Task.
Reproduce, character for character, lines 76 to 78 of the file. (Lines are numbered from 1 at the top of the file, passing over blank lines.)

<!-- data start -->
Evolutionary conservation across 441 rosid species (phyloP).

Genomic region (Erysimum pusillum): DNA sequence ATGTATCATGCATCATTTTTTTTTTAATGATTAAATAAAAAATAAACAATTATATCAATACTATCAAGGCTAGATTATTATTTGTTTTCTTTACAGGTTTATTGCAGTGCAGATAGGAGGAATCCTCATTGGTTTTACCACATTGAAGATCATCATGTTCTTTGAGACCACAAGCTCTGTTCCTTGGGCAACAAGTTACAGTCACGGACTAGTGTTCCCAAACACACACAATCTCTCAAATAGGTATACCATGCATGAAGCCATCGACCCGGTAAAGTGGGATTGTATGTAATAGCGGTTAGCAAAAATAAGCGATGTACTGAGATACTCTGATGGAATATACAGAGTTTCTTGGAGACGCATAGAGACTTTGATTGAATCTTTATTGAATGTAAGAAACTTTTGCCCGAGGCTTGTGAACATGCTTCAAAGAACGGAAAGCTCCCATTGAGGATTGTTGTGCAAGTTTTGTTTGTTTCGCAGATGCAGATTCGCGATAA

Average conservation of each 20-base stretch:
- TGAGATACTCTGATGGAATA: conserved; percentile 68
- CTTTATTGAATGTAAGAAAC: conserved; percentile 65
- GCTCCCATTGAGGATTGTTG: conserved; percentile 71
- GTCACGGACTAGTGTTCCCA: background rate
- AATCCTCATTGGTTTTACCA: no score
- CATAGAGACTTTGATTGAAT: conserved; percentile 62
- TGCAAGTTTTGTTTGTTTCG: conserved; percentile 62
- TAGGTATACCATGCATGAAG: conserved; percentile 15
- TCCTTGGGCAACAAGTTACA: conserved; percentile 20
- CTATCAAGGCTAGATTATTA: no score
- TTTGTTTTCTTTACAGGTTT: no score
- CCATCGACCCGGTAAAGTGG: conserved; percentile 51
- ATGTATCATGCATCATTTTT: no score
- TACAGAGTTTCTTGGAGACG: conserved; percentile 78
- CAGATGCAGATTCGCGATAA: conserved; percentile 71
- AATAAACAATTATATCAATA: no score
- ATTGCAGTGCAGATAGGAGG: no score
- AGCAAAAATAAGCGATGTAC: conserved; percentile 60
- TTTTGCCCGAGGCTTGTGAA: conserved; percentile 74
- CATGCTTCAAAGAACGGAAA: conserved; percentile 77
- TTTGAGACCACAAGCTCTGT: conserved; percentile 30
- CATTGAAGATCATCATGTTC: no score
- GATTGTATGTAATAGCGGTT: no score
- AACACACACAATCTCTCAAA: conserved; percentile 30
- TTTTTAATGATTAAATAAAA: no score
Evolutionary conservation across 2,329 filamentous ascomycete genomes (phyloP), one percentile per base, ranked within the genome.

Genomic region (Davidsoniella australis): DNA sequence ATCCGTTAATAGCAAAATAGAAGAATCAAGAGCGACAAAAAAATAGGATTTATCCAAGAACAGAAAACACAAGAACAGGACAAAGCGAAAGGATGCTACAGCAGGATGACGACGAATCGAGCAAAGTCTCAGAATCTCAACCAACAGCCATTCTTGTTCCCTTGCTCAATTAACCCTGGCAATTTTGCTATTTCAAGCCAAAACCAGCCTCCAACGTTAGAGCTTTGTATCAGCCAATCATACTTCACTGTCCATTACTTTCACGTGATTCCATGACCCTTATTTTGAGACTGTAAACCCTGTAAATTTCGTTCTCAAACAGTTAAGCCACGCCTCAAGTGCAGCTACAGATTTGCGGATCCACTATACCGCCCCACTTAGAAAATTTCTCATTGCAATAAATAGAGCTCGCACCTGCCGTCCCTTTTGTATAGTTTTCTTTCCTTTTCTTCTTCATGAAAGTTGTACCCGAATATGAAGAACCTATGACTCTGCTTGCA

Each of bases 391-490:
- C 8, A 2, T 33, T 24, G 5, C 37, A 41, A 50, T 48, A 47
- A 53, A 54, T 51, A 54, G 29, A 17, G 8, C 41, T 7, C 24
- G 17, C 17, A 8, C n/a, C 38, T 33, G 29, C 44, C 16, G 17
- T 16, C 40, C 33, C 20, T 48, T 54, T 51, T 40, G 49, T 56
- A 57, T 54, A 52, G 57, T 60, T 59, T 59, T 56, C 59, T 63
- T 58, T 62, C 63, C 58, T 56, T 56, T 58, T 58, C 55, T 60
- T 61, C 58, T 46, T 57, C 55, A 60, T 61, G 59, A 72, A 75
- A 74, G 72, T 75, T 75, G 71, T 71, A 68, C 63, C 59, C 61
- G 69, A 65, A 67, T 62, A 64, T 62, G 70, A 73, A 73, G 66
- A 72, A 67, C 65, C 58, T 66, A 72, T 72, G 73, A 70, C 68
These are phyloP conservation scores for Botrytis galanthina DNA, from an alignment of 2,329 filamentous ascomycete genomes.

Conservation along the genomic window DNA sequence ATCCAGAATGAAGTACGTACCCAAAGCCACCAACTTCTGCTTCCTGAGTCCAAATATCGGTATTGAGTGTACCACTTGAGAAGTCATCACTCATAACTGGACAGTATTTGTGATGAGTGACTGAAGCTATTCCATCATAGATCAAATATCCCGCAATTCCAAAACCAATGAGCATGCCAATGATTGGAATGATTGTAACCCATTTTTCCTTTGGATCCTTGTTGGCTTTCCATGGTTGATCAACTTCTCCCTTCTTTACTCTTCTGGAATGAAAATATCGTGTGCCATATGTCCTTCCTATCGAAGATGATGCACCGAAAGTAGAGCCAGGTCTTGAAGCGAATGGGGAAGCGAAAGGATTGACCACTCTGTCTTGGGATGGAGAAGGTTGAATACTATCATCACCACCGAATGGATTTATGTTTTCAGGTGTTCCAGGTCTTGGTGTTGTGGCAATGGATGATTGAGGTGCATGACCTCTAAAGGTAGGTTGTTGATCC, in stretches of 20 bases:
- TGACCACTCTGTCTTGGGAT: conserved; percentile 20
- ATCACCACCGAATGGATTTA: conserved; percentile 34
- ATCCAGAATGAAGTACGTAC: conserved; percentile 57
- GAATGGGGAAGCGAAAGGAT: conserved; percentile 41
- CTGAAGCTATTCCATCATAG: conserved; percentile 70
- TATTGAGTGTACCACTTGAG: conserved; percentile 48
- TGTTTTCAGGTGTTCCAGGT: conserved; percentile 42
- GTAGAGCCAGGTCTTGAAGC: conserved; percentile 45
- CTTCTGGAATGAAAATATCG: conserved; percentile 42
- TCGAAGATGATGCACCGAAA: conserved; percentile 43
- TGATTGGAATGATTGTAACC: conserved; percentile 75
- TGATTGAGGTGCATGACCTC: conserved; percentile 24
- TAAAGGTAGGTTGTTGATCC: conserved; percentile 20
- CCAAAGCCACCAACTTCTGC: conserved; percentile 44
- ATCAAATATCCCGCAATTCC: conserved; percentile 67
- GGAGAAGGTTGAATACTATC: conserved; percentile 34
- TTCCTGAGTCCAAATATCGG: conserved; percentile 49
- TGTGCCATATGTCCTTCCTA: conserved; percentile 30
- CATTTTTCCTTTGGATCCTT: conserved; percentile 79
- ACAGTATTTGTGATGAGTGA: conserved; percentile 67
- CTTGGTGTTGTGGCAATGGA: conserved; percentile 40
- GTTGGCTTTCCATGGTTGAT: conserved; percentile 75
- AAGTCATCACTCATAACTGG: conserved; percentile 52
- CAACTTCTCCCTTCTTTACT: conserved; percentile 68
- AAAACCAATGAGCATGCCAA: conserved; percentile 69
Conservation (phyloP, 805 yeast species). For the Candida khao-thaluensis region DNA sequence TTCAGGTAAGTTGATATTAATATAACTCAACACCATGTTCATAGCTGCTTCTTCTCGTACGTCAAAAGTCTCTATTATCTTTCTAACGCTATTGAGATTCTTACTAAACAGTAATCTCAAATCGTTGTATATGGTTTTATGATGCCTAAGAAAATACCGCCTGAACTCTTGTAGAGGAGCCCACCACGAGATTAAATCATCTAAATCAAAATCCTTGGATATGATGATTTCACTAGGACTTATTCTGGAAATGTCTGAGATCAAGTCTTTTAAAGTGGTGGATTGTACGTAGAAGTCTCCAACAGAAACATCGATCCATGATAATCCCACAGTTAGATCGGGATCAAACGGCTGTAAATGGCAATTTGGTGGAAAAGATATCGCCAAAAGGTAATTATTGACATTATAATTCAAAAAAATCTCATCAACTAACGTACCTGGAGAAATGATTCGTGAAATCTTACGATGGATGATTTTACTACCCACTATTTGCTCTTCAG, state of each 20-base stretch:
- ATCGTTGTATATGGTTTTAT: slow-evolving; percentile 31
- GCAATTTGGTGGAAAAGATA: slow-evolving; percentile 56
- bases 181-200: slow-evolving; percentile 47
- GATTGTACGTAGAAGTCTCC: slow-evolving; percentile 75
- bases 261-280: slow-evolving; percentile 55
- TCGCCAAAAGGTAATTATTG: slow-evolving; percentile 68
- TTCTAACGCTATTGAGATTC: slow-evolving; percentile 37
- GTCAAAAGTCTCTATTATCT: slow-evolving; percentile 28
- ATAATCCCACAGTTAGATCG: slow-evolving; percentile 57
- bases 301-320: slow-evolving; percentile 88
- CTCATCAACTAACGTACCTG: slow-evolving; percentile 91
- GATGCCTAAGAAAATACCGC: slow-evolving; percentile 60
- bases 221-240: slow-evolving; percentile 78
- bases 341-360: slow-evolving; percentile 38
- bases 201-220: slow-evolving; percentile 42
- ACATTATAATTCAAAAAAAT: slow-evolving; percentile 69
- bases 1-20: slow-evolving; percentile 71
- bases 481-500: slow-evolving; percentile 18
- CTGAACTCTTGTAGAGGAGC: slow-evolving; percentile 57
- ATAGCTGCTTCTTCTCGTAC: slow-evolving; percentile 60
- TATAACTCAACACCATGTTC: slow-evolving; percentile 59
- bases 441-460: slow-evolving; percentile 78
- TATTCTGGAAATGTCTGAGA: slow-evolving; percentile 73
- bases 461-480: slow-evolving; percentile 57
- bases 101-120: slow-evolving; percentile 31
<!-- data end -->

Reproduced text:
- TTCTAACGCTATTGAGATTC: slow-evolving; percentile 37
- GTCAAAAGTCTCTATTATCT: slow-evolving; percentile 28
- ATAATCCCACAGTTAGATCG: slow-evolving; percentile 57